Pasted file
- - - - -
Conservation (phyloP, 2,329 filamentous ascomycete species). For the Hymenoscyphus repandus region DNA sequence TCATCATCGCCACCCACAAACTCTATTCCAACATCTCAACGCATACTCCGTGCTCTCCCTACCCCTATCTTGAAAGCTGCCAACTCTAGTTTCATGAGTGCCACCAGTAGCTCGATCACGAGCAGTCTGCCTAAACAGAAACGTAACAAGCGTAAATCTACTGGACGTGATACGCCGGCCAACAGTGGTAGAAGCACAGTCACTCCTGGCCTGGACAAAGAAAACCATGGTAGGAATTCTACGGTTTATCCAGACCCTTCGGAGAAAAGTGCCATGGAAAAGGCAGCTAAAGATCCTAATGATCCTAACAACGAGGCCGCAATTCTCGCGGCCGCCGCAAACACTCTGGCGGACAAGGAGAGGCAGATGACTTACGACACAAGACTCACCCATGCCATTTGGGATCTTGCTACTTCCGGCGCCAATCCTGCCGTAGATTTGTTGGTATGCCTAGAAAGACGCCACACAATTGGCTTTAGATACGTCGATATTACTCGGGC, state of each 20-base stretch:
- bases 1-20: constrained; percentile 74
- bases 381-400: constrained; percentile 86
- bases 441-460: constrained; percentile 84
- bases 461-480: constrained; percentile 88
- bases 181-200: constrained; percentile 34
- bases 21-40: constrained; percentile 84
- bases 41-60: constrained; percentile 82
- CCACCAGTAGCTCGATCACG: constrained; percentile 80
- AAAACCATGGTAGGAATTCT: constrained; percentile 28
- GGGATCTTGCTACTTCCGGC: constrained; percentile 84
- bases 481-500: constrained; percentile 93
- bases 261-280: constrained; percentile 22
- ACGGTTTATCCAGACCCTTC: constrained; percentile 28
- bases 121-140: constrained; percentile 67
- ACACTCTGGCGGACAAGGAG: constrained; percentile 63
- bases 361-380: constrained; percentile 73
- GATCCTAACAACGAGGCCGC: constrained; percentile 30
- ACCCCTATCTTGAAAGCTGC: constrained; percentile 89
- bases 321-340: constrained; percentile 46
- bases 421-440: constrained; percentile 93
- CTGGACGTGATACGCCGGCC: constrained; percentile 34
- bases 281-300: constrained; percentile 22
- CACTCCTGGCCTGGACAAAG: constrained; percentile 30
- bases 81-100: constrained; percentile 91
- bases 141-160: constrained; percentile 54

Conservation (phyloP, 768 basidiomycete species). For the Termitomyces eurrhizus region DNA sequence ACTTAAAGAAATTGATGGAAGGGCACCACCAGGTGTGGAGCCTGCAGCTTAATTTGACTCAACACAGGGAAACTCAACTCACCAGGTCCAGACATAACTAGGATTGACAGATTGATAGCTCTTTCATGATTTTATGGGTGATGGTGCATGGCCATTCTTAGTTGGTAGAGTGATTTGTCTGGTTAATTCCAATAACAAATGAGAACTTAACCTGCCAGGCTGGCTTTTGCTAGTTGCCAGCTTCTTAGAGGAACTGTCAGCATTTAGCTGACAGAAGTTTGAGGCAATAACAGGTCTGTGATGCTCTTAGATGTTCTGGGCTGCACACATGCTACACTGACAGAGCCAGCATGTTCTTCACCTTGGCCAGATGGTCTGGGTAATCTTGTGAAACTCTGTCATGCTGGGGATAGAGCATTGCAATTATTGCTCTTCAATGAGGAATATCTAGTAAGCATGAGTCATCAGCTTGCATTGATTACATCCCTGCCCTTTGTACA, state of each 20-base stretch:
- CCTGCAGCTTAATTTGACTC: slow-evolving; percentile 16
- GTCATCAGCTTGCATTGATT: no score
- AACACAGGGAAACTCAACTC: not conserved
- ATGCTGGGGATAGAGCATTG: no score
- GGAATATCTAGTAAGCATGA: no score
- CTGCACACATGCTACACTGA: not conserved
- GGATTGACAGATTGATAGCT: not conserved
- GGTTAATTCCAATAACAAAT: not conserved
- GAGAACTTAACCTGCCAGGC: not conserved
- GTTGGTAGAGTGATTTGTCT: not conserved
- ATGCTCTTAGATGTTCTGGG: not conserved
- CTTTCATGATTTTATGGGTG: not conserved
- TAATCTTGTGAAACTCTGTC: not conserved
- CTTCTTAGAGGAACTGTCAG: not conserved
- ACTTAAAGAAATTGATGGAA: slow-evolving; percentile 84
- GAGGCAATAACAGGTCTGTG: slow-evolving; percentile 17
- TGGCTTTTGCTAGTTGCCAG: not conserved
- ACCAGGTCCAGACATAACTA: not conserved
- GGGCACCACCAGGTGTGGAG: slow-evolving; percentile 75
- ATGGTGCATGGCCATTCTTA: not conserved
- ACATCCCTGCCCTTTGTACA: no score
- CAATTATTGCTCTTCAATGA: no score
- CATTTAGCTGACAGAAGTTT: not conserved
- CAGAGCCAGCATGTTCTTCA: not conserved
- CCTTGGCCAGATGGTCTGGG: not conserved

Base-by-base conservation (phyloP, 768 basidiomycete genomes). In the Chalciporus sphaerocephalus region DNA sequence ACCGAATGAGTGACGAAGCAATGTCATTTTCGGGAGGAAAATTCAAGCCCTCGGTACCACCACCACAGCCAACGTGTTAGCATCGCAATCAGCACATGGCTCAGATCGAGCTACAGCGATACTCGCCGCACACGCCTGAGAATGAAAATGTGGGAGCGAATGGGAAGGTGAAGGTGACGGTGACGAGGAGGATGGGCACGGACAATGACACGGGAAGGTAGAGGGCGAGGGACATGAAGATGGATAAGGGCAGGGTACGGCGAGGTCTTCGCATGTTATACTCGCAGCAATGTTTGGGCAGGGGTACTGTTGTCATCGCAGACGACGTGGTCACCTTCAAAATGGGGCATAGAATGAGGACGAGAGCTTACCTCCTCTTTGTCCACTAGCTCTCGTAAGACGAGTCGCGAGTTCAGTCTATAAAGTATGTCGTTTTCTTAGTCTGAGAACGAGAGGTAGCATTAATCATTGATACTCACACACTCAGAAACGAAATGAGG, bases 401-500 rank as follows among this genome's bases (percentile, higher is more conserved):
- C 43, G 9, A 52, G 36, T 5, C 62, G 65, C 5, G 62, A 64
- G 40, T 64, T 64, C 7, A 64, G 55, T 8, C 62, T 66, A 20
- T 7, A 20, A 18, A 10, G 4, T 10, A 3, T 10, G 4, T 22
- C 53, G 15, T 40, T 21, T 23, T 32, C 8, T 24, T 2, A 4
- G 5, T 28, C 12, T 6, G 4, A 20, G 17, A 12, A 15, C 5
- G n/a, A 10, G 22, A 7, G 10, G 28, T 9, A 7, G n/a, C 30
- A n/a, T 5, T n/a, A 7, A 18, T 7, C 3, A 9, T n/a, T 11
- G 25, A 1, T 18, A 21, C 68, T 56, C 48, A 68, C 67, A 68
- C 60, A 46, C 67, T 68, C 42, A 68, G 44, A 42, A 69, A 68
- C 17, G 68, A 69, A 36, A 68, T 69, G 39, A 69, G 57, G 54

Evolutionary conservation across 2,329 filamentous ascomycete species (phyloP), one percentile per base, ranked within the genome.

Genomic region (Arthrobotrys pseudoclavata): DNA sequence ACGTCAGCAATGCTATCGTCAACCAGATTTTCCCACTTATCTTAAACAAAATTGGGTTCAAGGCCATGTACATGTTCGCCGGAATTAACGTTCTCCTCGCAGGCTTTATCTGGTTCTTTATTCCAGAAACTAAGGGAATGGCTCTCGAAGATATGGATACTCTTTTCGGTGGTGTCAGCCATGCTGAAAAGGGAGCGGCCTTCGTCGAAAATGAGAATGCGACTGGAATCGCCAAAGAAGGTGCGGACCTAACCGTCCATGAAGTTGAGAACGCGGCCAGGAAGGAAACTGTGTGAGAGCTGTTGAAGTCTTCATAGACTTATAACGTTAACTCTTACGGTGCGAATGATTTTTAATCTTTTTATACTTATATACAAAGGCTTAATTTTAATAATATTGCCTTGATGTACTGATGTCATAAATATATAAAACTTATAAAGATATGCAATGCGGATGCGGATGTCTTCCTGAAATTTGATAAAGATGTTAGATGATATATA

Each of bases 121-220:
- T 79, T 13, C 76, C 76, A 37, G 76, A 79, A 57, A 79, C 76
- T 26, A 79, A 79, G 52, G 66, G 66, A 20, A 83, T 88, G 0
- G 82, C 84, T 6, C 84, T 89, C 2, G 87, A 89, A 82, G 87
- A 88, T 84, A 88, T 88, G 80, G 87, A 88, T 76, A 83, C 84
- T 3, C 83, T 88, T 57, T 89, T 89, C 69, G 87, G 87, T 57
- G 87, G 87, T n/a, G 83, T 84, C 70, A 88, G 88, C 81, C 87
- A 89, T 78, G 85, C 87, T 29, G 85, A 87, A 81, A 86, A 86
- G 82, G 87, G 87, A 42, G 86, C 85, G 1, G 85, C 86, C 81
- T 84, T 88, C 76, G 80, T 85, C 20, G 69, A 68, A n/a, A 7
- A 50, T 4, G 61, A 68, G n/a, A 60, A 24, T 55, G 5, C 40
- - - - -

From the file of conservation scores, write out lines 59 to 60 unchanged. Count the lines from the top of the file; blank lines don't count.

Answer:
- G n/a, A 10, G 22, A 7, G 10, G 28, T 9, A 7, G n/a, C 30
- A n/a, T 5, T n/a, A 7, A 18, T 7, C 3, A 9, T n/a, T 11